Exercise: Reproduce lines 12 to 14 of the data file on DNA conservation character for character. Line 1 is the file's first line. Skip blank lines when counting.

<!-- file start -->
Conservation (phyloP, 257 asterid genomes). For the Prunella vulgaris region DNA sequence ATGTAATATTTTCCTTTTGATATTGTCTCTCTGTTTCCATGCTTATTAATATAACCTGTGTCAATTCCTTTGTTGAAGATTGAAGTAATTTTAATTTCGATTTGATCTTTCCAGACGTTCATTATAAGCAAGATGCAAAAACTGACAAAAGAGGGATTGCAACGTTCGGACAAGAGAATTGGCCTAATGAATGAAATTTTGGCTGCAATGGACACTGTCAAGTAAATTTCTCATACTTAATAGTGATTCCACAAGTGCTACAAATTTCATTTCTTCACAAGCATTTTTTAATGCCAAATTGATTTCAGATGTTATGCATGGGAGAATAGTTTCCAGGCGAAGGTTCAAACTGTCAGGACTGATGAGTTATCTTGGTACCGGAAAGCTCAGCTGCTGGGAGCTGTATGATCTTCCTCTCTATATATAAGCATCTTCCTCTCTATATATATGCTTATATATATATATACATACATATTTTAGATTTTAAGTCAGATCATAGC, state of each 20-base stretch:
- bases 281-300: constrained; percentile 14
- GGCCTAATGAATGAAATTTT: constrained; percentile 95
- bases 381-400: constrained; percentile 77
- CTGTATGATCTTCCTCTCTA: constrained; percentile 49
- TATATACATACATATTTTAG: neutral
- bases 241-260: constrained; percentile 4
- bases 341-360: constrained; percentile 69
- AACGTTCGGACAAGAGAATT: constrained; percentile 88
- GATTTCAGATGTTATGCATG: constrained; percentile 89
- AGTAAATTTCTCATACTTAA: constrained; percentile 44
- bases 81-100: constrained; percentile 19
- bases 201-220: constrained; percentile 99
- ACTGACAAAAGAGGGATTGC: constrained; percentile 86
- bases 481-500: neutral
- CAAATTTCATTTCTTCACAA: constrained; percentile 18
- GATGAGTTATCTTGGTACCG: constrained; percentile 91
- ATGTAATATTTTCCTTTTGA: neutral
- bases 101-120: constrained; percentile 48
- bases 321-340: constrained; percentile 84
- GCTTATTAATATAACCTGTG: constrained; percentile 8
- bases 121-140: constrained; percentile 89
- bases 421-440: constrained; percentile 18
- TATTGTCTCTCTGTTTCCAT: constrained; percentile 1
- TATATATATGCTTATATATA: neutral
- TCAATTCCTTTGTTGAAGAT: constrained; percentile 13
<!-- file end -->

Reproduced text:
- bases 81-100: constrained; percentile 19
- bases 201-220: constrained; percentile 99
- ACTGACAAAAGAGGGATTGC: constrained; percentile 86